New arrival Masons signals game-on in Melbourne luxury menswear
Luxury menswear mainstay Harrolds faces competition from a new competitor with intimate knowledge of its business.
It’s game-on in the luxury menswear space in Melbourne’s CBD with the arrival of a new competitor for the decades-old Harrolds department store.
While the venerable Harrolds has held court in the dress circle at the ‘Paris end’ of Collins Street since 1985, recent arrival Masons is two blocks distant on funky Flinders Lane, a thoroughfare with a rich history of quality tailoring and an up-and-coming reputation in a city that prides itself on its laneway destinations.
While Harrolds stocks big European luxury brands such as Tom Ford, Stefano Ricci, Sain Laurent, Balenciaga and Thom Browne and has recently expanded into womenswear, Masons has set its sights exclusively on men, targets a wider spread of ages, and stocks more niche luxury brands such as Isaia, Alyx, Slowear, Resolute Denim and Corneliani.
Harrolds prides itself on providing superior service and Masons is following suit – not unexpectedly, given that Masons general manager Marco Siracusa worked for around 25 years at Harrolds before a recent parting of ways presented him an opportunity to develop his own concept.
“The philosophy is going back to old-school retailing where service was a really big part of the business, it was all about when the customer came through the door, the customer was the most important thing,” Siracusa says.
“Our service element, we pride ourselves on that, from the minute you walk in there’s a drink offered, whether it’s whisky or coffee, and then we also do the in-house styling, anything to do with the gentleman’s wardrobe, right through from the streetwear element through to modern class and right through to classic.”
A more modern, youthful vibe is evident at Masons, especially in the front room where upmarket streetwear lines the walls and adorns mannequins. A whisky bar presents a tempting segue as you pass carefully selected accessories and fragrances on the way to a more contemporary second room set with racks encompassing dress codes from smart casual through to formal. Siracusa says this two-room set-up will entice fathers and sons to shop together and share their retail experience.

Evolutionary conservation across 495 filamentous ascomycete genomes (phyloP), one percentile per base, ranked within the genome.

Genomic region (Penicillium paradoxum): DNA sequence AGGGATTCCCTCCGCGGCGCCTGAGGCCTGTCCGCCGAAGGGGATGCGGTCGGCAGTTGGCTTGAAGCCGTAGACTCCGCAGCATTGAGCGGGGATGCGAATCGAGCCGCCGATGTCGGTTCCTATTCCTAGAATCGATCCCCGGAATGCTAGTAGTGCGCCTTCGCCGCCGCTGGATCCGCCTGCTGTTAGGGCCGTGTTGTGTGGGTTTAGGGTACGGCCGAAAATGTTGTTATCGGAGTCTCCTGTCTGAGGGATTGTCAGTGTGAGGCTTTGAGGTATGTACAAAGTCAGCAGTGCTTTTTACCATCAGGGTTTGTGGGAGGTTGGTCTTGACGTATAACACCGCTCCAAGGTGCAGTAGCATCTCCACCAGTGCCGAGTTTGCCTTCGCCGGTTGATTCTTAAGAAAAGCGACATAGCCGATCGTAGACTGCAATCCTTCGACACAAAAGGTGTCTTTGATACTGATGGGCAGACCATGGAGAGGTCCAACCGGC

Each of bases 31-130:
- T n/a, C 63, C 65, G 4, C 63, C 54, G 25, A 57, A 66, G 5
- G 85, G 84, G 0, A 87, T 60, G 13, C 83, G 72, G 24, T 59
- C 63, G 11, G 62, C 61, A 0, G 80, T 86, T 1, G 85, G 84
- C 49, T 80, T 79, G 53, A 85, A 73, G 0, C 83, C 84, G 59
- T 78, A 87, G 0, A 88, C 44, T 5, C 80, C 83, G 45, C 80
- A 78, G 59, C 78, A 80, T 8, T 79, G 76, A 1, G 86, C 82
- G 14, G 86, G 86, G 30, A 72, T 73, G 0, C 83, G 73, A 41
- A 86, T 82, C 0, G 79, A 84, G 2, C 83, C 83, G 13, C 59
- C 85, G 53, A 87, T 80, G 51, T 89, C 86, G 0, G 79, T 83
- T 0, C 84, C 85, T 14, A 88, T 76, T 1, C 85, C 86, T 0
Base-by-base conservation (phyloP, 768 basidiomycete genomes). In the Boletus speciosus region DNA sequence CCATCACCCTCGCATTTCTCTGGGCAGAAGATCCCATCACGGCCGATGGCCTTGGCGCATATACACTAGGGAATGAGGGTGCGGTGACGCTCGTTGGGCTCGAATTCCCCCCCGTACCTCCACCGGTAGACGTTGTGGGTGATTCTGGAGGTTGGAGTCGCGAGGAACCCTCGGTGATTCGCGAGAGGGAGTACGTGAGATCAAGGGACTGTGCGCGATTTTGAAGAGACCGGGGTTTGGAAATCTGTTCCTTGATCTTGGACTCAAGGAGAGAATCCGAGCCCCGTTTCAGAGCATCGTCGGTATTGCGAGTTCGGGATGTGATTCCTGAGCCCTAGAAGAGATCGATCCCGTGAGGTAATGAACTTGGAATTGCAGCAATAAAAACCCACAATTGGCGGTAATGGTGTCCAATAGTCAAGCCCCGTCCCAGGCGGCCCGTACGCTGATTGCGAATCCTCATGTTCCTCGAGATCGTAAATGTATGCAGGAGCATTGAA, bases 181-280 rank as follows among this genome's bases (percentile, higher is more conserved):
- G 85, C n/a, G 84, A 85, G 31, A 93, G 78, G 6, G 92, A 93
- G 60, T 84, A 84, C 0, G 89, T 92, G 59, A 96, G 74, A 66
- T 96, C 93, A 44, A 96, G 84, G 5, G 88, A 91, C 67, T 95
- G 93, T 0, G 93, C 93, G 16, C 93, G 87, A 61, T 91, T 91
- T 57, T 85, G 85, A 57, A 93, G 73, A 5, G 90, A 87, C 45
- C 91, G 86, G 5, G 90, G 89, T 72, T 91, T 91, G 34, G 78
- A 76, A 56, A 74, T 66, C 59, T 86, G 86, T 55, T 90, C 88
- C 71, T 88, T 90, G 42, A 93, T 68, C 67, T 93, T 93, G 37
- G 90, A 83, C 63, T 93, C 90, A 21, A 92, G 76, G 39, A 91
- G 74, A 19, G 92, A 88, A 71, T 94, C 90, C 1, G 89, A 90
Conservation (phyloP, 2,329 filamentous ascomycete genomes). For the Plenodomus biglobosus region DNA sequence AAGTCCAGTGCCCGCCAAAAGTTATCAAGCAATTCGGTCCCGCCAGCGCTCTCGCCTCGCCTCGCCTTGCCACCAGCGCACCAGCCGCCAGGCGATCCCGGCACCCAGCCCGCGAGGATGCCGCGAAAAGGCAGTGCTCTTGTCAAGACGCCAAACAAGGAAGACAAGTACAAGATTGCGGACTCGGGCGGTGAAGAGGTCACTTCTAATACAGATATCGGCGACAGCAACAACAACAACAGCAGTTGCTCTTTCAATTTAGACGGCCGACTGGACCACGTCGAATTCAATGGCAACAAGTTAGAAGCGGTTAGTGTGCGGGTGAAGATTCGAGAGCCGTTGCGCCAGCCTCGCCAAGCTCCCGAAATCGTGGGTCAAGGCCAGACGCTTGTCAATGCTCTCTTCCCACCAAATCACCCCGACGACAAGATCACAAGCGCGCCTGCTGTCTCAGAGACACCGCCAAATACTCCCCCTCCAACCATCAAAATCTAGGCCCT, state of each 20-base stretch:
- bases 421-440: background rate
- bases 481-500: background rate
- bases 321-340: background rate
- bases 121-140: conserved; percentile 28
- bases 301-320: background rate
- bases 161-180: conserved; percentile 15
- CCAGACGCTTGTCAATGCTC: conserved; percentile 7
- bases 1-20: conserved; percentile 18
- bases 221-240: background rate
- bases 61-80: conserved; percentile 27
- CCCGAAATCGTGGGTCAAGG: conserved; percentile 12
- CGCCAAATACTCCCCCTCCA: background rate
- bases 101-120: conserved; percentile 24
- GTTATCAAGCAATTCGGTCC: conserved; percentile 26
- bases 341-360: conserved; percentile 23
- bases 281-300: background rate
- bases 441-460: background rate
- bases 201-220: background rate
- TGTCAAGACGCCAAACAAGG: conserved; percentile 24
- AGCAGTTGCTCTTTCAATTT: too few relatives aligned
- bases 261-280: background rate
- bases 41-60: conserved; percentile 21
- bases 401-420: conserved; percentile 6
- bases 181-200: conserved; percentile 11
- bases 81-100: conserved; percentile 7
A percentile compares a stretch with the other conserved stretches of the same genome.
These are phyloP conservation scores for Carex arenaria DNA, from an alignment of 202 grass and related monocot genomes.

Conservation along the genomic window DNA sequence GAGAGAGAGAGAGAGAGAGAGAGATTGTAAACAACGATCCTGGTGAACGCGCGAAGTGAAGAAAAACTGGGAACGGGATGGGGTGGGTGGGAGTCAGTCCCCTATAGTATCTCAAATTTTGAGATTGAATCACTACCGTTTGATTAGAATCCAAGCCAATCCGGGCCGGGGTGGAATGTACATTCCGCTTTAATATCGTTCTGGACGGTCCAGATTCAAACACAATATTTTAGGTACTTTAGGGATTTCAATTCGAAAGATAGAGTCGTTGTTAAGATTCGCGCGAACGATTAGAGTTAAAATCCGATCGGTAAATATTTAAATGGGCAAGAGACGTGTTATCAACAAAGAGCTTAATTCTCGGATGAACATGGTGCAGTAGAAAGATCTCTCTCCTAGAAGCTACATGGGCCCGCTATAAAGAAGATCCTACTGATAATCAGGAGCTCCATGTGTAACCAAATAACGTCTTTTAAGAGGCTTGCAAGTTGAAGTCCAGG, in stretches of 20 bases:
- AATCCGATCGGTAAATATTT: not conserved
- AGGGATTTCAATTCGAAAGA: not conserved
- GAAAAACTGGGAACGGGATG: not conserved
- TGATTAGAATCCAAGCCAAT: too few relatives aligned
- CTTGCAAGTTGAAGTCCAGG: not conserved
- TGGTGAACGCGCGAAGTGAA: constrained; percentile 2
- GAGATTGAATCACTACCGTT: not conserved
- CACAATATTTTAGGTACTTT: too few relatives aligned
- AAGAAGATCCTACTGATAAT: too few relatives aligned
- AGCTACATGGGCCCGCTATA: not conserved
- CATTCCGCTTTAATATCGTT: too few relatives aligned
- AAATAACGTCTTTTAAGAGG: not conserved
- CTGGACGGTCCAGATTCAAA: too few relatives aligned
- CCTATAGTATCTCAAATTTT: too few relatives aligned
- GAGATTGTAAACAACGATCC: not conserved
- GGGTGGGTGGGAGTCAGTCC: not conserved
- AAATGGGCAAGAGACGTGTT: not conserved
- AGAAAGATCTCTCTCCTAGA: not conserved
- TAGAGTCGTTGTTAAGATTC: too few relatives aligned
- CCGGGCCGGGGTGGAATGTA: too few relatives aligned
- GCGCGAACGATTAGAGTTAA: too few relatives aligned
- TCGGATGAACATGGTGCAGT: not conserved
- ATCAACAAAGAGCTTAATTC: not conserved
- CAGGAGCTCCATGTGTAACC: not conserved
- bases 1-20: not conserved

In spite of many similarities with Harrolds, he is adamant that his Masons concept brings something fresh to the luxury menswear table.
“They (Harrolds) bring in the big brands, and customers want the big brands and they do a good job of it. But we’re different,” he says.
“We want to bring men in a new direction, with brands that are up-and-coming, brands that are not necessarily hot, to give that different look. Our focus on the brands is really important, to bring in the right products at the right time.”
After being Melbourne’s premiere luxury menswear retailer for decades, Harrolds recently added a womenswear department to encourage couples to shop together. “We are thrilled to be in a position to offer Melbourne the finest curation of international luxury fashion for women following the success of the current menswear store that has been on Collins Street since 1985,” Harrolds marketing director Mary Poulakis said at the launch of the redesigned store.
Siracusa takes a different view. “A lot of men at this level don’t like to shop with their wife. The customer that doesn’t like to shop with his wife will shop here,” he says.
“Menswear stores have always been around, and if you look around the world, they don’t mix men’s and women’s in the one floor. I believe that for women and for men there needs to be a level of intimacy, it needs to be private in both experiences.
“I believe that competition in the market is good for all of us, it makes all of us better and the more we have the better it is. The pie is big enough for everybody.”
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